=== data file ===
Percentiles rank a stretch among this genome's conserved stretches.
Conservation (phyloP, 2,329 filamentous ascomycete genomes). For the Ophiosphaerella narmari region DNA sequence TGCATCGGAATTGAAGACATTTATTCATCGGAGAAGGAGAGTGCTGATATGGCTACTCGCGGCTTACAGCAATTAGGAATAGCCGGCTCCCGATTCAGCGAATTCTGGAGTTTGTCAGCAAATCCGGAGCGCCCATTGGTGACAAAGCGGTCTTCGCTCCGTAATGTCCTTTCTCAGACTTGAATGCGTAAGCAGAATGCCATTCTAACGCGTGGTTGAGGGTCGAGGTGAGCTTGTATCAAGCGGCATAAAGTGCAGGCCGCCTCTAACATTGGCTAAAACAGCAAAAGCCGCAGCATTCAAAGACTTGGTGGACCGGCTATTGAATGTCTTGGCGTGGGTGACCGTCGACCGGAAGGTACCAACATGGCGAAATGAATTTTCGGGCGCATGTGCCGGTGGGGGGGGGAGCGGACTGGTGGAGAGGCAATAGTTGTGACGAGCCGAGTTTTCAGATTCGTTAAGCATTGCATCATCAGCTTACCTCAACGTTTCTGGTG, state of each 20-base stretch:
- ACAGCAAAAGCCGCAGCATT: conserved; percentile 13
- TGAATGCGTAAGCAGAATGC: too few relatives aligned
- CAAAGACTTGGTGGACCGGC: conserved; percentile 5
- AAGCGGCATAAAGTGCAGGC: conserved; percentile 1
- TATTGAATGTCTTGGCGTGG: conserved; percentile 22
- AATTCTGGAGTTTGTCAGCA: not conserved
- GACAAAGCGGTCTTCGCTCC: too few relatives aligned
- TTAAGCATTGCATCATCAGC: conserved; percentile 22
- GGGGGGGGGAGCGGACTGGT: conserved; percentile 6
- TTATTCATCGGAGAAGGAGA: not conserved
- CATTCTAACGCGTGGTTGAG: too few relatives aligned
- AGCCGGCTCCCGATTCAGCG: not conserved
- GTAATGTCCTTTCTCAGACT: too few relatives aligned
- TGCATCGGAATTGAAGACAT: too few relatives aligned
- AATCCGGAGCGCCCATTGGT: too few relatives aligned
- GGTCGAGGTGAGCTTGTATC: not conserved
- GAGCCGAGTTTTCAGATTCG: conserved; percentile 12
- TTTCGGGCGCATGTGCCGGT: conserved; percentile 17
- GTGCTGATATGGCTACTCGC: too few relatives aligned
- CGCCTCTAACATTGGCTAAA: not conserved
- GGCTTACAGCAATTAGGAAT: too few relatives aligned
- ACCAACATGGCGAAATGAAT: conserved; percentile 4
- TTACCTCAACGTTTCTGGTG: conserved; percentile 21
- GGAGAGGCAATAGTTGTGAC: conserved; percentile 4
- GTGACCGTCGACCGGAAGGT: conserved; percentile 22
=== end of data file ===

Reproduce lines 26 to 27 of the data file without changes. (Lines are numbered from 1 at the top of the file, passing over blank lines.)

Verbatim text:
- GGAGAGGCAATAGTTGTGAC: conserved; percentile 4
- GTGACCGTCGACCGGAAGGT: conserved; percentile 22